Brits Shifting from DVDs to Streaming Video

According to Strategy Analytics, this year, for the first time, Britons will spend more on streaming video subscriptions and film/TV downloads ...

Linear TV still dominates video ad spending
Linear TV still dominates video ad spending
According to Strategy Analytics, this year, for the first time, Britons will spend more on streaming video subscriptions and film/TV downloads than on buying and renting DVDs.

UK consumers are expected to spend £1.31 billion on streaming and downloading in 2016 (23.7% more than 2015), compared to £956 million on DVDs (including Blu-ray), a 16.3% decline to below the £1 billion mark for the first time since 1994. Online formats are expected to account for 58% of home video spending, compared to 42% for DVDs, whose share in 2015 was 52%.

Splitting out online and DVDs into the five main methods of accessing home video, most spending in 2016 is still expected to go toward buying DVDs/Blu-ray discs, but that number is expected to drop 16% to £905 million.

Streaming subscription services, such as Netflix (NASDAQ:NFLX) and Amazon (NASDAQ:AMZN) Prime Video, follow next and are the fastest-growing format, rising 36% to £742 million - or £1 in every £3 spent on home video. Britain has around 4.6 million Netflix households and 2.5 million with Amazon Prime. Around 20% of households that subscribe to a video streaming service subscribe to at least two.

Video streaming subscriptions are expected to be the dominant format from 2017 onward and to account for more than half of consumer home video spending by the end of 2021.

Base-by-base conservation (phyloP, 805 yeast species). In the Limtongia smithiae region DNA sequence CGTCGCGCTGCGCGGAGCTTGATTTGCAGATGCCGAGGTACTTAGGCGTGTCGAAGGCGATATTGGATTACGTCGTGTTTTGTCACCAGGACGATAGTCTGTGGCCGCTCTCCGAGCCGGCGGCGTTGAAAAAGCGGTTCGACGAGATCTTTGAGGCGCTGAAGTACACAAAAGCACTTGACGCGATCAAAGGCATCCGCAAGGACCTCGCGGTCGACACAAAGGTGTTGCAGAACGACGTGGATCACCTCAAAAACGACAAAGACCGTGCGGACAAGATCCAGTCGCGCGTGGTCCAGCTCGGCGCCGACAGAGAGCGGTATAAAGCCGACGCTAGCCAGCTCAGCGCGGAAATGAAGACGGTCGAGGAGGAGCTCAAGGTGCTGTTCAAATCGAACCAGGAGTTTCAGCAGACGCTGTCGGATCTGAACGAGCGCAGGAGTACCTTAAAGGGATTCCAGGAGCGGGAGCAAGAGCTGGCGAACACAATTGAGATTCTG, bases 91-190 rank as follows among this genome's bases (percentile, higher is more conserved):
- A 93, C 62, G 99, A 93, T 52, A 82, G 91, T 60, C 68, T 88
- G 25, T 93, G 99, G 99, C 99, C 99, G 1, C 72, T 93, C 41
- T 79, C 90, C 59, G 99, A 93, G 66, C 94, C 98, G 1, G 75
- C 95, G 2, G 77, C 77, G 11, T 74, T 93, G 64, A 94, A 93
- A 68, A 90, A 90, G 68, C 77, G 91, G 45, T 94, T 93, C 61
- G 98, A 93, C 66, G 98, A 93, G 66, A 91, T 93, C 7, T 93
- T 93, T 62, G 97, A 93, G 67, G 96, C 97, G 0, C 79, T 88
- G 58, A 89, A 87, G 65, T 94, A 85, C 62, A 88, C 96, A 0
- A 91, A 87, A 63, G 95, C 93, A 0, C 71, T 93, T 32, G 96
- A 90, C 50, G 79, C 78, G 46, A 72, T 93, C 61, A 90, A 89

Downloading to rent is expected to rise 8% to £338 million in 2016, and downloading to buy is expected to rise 16% to £234 million. Spending on renting DVDs is expected to fall 24% to £51 million, or just 2% of the market.

"Five years ago, DVDs represented 86% of consumer spend on home video; in five years, it will be less than 14%, with DVD/Blu-ray rental virtually extinct," said Michael Goodman, Strategy Analytics' digital media director. "As online provides increasing ways to access films and box-sets, physical [media] simply can't compete. Although many people will always prefer a physical disc, retailers will have to decide whether it's even viable to offer that format in five years' time. Many won't, and with less high street players around, it will be online, ironically, that keeps DVDs on life support via e-commerce."

Overall, the £2.27 billion Britons are expected to spend on home video is a 3% rise on 2015 and the equivalent of £6.63 per household a month. However, video advertising around streamed and downloaded content is expected to rise 23% to £593 million. Thus, overall revenues for the home video market are expected to grow 6.6% to £2.86 billion.

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